Monty Python’s The Meaning of Life (1983). A surprise winner of the 1983 Cannes Film Festival Grand Prix, this film sees the Python troop in their traditional “Flying Circus” mode presenting sketches on a scale previously unimagined. Still as shocking as when it was first released, the comedy pushed boundaries and capitalized on the international fame the troupe hand gained from their world tours and individual cinematic endeavours. Premieres June 15.
Pirate Radio (2009). Rom-com maestro Richard Curtis’s follow-up to Love, Actually (2003) made fewer… waves… in North America, but this nautical chronicle of the rebels who continued to bring Britain rock & roll on a boat in spite of a government ban in the 60s still has plenty of the heart fans expect from Curtis. An all-star cast including Bill Nighy, Rhys Darby, Nick Frost, Emma Thompson and Kenneth Branagh add to the laughs. Premieres June 16. Available On Demand and on Hollywood Suite GO all month.
The Double Life of Veronique (1991). From Janus Films and the Criterion Collection: Two identical women in Poland and France lead lives posted by a mysterious emotional and spiritual bond. Krzysztof Kieślowski’s classic is a natural fit for The Criterion Collection as it mixes an ethereal feel with striking experimental visuals and the masterful hand of a unique director. Premieres June 16. Available On Demand and on Hollywood Suite GO all month.
Max Dugan Returns (1983). This charming film comes from playwright Neil Simon and follows a woman (Marsha Mason) who’s life is turned upside down upon the return of her estranged father (Jason Robards). The movie is remembered by 80s fans as the first onscreen appearance of Matthew Broderick and Kiefer Sutherland. Premieres June 17. Available On Demand and on Hollywood Suite GO all month.
The Meerkats (2008). Shot using innovative new techniques, this nature doc follows the lives of meerkats with never before seen intimacy. Tracing the tough life of a small animal in a land ruled by giants, it weaves a narrative fit for families and adults alike. Premieres June 21.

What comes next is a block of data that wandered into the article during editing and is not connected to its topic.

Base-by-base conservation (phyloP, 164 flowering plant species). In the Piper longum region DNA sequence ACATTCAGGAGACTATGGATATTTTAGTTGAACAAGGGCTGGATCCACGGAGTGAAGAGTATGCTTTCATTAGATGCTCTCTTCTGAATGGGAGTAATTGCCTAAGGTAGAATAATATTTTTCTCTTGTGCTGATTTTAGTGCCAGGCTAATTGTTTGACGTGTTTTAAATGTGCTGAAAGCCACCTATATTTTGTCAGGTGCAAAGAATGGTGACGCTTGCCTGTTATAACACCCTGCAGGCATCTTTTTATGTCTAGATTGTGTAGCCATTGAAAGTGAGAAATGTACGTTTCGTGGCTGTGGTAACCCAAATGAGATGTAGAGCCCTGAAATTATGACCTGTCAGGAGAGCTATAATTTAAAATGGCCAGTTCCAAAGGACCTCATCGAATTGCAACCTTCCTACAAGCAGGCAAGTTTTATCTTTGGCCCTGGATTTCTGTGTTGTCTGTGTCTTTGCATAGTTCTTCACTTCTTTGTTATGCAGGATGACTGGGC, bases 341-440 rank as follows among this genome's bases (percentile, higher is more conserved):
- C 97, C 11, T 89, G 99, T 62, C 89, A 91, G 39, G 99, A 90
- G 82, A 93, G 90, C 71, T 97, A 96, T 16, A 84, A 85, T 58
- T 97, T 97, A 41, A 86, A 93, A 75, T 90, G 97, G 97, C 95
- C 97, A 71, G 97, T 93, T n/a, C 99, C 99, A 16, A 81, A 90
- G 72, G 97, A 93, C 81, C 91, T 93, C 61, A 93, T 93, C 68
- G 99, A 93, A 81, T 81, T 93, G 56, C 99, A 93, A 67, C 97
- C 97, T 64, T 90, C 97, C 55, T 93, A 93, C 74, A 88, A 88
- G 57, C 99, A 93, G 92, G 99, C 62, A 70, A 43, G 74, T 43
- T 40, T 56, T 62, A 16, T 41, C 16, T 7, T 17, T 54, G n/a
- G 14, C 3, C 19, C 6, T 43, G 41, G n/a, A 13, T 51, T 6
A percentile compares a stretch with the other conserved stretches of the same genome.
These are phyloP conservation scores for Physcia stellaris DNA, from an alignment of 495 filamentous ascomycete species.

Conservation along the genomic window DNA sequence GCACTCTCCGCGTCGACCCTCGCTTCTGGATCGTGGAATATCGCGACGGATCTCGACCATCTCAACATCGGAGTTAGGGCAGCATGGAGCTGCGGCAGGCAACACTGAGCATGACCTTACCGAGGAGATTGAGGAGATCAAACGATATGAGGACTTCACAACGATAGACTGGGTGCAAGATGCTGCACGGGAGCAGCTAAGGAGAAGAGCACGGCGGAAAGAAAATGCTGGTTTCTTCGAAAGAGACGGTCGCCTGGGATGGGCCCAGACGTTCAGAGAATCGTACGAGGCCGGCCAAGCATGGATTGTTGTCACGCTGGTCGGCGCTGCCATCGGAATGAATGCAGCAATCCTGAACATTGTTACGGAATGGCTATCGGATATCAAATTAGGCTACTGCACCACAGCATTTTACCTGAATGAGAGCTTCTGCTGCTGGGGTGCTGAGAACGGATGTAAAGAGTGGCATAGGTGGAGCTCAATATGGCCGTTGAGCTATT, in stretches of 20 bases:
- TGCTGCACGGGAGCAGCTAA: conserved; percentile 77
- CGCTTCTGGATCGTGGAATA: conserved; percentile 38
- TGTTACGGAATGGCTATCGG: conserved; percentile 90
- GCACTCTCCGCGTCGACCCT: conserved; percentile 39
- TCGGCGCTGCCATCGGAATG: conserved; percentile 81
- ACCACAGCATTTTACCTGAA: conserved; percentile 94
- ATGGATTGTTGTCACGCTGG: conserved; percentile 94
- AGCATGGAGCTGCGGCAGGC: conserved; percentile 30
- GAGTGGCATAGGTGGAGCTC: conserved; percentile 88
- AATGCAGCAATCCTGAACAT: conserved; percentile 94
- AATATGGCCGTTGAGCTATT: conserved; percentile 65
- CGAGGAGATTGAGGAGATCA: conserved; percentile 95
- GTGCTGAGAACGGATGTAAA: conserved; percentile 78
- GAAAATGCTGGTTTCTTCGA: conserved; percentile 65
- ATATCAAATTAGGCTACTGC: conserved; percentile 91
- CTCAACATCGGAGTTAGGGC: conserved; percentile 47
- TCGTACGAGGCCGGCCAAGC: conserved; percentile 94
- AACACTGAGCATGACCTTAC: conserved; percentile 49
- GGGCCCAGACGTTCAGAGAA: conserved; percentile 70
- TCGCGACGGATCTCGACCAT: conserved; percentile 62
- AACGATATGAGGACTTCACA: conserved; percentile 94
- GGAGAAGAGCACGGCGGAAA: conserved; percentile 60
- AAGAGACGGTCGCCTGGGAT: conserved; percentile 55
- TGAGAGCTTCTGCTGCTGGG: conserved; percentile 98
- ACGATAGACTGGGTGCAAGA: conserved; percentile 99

The Day of The Jackal (1973). This classic thriller based on a best-selling novel is both thrilling, pulpy fun and a meticulously-crafted movie. Keep an eye out for the award-winning editing that keeps the film feeling just as fresh as it did in the 70s. Premieres June 22.
Dead Men Don’t Wear Plaid (1982). This brilliant twist on the traditional parody film from Steve Martin and Carl Reiner sees Martin’s hard-boiled detective cut into footage of real film noir classics. Whether you’re in it for goofy jokes or just to see your favourite stars from the past remixed into comedy gold, you’ll love this take on crime capers. Premieres June 22.
The Big Lebowski (1998). The dude abides and his legacy has probably even outlived the Coen Brothers expectations of this comedic thriller. The story of a man seeking justice for his ruined rug strikes the perfect balance between the Coens’ screwball comedic sensibilities, love of a classic mystery and high-minded philosophical comedy. Premieres June 23.
Recoil (2011). Steve Austin stars as a cop-turned-vigilante in this modern revenge epic. Action fans will relish the chance to see “Stone Cold” Austin take on Danny Trejo. Premieres June 27.
Pete ‘n’ Tillie (1972). This criminally underseen comedy was the first leading film role for TV star Carol Burnett. It won Oscars for it’s witty script and co-star Geraldine Page. The emotional comedy traces the unlikely relationship of Burnett and co-star Walter Matthau as they face the ups and downs of their unlikely relationship and parenthood. Premieres June 29.
The Debt (2010). The past comes back to haunt a trio of Mossad agents who lead an undercover mission to apprehend a nazi war criminal in 1965. This film features an all-star cast portraying the leads both young and old including Helen Mirren, Tom Wilkinson, Sam Worthington and Jessica Chastain. Premieres June 3o. Available On Demand and on Hollywood Suite GO all month.